In 1998, photographer Danny Clinch released Discovery Inn, a hefty collection of mostly black-and-white portraits taken over the past decade featuring artists from Johnny Cash to Radiohead to Tupac. Twelve years later, Clinch’s images are coming to life with the Discovery Inn iPad app, a $2.99 virtual coffee-table book featuring 93 killer photographs, plus never-before-seen photo-shoot outtakes, artist profiles, a tour of Clinch’s camera collection, two unreleased Blind Melon tracks (Clinch shot the band in its ’90s heyday) and audio commentary from the photographer himself.
“Discovery Inn represents such an interesting era in music, from the rise of indie rock and grunge to early hip-hop,” says Clinch, who cooked up the app with friend (and former SPIN publisher) Tom Hartle, CEO of digital-centric Bandwdth Publishing. “I wanted to make the experience deeper and fill in information that people don’t have.”
Bonus details include the stories behind Clinch’s favorite Discovery Inn photos, like a 1994 portrait of Johnny Cash at the Westbury Music Fair in New York. “His band was playing, and he was standing in the hallway waiting to go onstage,” recalls Clinch, who was shooting the country icon on assignment for a magazine. “That’s not the image I was sent for, but a moment like this is where it’s at. It’s the photo that represents Johnny Cash for me.”
Another prized shot stars Smashing Pumpkins frontman Billy Corgan. The rocker is backstage at a Chicago club in 1995, playing tunes from the band’s classic LP Mellon Collie and the Infinite Sadness — which, at the time, had yet to be recorded. “Billy hadn’t even made the album yet, and he’s playing these legendary songs,” says Clinch. “It blows my mind just to have been there.”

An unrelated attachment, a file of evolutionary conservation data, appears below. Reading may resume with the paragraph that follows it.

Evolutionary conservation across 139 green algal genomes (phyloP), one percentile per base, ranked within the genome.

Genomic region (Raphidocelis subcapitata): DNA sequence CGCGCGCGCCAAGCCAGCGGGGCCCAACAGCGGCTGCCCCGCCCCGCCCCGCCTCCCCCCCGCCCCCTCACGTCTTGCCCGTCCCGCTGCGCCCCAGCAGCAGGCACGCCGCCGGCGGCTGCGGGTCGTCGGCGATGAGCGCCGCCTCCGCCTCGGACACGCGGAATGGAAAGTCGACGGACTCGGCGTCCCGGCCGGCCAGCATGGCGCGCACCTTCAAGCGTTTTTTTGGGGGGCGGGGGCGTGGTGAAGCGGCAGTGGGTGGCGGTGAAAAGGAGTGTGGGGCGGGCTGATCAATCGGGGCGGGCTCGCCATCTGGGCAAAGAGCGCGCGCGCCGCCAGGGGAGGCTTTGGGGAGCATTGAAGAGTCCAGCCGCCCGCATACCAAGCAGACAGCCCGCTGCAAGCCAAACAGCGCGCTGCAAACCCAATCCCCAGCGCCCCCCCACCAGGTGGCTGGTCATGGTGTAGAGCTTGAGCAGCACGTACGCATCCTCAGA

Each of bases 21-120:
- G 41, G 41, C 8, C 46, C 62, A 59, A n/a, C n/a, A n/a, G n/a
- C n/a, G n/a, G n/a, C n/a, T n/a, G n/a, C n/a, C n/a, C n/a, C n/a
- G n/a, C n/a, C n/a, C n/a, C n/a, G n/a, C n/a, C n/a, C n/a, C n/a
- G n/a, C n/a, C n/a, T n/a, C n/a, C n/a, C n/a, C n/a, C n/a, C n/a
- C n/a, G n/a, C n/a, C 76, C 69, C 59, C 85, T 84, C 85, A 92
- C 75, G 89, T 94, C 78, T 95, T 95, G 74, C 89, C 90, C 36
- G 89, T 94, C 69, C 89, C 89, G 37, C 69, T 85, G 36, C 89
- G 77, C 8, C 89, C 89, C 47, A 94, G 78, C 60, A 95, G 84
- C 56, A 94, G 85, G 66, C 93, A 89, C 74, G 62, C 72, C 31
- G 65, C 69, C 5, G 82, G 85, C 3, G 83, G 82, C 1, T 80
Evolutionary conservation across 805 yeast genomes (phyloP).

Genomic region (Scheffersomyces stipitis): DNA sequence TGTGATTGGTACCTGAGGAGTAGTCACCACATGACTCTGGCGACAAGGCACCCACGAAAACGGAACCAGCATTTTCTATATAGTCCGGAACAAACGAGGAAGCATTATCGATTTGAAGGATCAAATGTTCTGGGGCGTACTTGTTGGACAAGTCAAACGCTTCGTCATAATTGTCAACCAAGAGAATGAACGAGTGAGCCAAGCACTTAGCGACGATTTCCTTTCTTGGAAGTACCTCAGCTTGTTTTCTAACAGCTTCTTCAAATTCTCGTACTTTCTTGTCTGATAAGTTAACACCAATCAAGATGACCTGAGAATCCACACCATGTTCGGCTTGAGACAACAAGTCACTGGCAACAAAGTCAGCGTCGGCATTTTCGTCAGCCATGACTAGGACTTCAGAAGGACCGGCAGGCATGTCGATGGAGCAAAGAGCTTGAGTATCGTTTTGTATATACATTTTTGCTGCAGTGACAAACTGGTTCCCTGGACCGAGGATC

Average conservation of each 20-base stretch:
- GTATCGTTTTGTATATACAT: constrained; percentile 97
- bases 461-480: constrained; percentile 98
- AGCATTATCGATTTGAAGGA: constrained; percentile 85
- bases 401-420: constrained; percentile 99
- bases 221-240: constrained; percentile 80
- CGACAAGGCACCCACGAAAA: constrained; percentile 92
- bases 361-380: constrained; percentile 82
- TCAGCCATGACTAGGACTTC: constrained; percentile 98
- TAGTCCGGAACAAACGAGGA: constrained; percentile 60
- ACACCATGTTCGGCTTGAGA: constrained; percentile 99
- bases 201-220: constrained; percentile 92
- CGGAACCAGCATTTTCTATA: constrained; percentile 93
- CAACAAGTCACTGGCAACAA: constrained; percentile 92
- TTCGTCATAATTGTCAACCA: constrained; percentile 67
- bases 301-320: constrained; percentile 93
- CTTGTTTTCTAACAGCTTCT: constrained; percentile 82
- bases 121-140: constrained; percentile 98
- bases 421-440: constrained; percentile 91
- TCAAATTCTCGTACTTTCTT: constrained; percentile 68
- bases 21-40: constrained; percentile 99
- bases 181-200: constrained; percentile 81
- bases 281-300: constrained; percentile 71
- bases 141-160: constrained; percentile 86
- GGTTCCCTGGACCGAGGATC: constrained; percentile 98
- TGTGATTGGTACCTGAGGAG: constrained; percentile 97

Other must-sees: a young Eddie Vedder hanging out before Pearl Jam’s debut Lollapalooza gig in 1992; the Beastie Boys playing basketball on a South Philadelphia court with New York Knick Anthony Mason in 1997; David Byrne peeking out from inside a New York garbage can that same year. “These photographs are relevant because they’re of certain artists, but they’re also interesting photographically,” says Clinch. “They’re good insight for people who are students are photography and music lovers at the same time.” (Note to said lovers: The app provides iTunes links to its featured artists; just click on a 1995 shot of, say, PJ Harvey to buy To Bring You My Love.)
Clinch, who’s photographed musicians for two decades, says that scoring access to artists is tougher than it used to be: “Everything is so controlled; they aren’t going to let just anybody backstage to snap pictures while they’re having a beer or writing their set list,” he says, then admits, “But if there’s anybody allowed back there, it’s probably going to be me.” Still, the digital release of Discovery Inn hasn’t sparked much ’90s nostalgia for the photographer. “The photos make me think about my friends who aren’t here anymore — some have disappeared or passed away — but some of the musicians I shot are still making great music,” he says. “Therein lies the power of the document.”